Dog training basics for dog walkers

Dog training basics for dog walkers

As dog walkers, we deal with the same basic training issues daily.

I wasn’t a dog trainer when I started my dog walking business, so having a basic knowledge of how dogs learn and how I could apply that to the issues dog walking presents would have been helpful.

How dogs learn

In its simplest form, dogs learn through consequences.

If a consequence is good the dog will repeat the behaviour that produced the good consequence.
If the consequence is bad then the dog will be less inclined to repeat the behaviour that caused it.

When we train dogs we decide what behaviours we want to be repeated and which ones we want to be reduced. In order to do that we manipulate the consequence for the dog by providing a reward (good consequence) or a punishment (bad consequence).

If we repeat these scenarios enough through constant repetition then the dog eventually provides the behaviour automatically.

For example. If we provide a treat every time our off lead dog comes back to us then we have created a scenario that provides a good consequence (reward) for a behaviour we want (come when called).

Types of training

There is a multitude of training methods out there, but most fit loosely within one of three types of training.

  • Traditional /compulsion
  • Balanced
  • Reward based

Traditional Training.

This training style has been used for decades and relies heavily on being your dog’s leader, keeping your dog in a lower place in the pack and ensuring he does not become dominant towards you.

Through research, we’ve since discovered that these approaches, which are based on our understanding of wolf packs, are simply wrong. But the style of training persists because it works, even though we’ve been interpreting our dog’s behaviour incorrectly all this time.

It works because punishment works. It reduces those behaviours we don’t want to be repeated. Kneeing a jumping dog in the chest will stop that dog from jumping up again, but it’s not kind to the dog, and if there are kinder methods that work, why not use them?

Balanced Training.

This is based on using both punishment and reward in training. Often claiming to be science-based because in science, punishment based training works AND reward based training works. But the differences in training styles was never about efficacy or how well it worked, it was always about ethics and how you were willing to treat your dog.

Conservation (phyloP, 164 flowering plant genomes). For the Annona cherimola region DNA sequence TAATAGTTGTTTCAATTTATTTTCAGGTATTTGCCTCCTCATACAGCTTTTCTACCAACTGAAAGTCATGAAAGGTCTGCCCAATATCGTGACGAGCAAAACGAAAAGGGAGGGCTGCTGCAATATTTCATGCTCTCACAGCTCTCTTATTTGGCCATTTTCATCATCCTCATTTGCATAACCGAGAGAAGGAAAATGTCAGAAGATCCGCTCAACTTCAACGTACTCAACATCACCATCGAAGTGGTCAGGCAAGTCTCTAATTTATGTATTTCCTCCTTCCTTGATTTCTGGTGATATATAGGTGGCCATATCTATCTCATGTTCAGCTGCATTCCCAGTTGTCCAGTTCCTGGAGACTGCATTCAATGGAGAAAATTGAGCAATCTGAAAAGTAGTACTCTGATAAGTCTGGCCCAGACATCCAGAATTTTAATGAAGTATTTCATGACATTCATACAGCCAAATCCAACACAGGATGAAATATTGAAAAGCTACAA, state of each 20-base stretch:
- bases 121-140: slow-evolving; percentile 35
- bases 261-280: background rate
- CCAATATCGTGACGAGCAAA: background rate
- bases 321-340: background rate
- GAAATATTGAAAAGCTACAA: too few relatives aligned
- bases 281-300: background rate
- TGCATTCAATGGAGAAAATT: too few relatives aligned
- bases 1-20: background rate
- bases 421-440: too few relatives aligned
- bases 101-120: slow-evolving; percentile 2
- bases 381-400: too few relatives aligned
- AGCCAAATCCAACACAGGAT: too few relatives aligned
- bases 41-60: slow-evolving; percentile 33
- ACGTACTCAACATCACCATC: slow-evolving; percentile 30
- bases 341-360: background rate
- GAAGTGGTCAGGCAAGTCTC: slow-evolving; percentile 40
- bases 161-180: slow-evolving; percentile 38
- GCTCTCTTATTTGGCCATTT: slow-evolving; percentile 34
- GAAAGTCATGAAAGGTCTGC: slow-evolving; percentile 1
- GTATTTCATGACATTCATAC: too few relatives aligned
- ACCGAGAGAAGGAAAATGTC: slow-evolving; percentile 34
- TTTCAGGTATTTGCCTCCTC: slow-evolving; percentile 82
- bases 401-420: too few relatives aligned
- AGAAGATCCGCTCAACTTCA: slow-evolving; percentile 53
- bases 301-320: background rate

Reward Based Training

This is where rewards are primarily used, but in reality, minimally invasive punishments are also present on occasion. For example, having a dog on a lead and stopping it from moving away from you can be seen as punishing (having a bad consequence) by the dog.

This is why terms such as ‘purely positive’ or ‘force free’ are technically incorrect, although most people know that they’re just a shorthand way of saying that this trainer/training will be nice to your dog.

Why I use and recommend reward based training.

Most of the time, as dog walkers, we work for owners who see their dogs as part of the family, and as such would be inclined to stop using our services if we engage in punishment style training.

Example; A Dog who pulls on the lead.

Traditional training.
This would involve a swift jerk on the lead, causing discomfort in order to stop the dog from pulling.
Punishment is added to reduce the behaviour.

The swift jerk would still be used but a reward might be added if the dog came and walked by their side instead of pulling.
Punishment is added to reduce behaviour and reward is added to increase a behaviour.

Reward based
The dog is encouraged without force to walk by the person’s side without pulling but either stopping forward movement or changing direction.
The stopping removes the reward the dog is giving itself for pulling without resorting to making the dog feel physically uncomfortable, and we reward the dog for walking close to us.

So even though we’re not trainers, dogs are always learning and our responses to dogs pulling on their leads, or dogs who don’t come when called, or the way we respond to dogs barking in the van, all teach something to the dog.

I choose to teach with kindness and hope you will too.

If you’re interested in applying some basic training techniques for your dogs, your own or clients, you might like to check out my book over on Amazon – 7 Simple Skills for a Well Trained Dog where I cover sit, stay, crate training, recall, jumping up, biting/mouthing and pulling on the lead.


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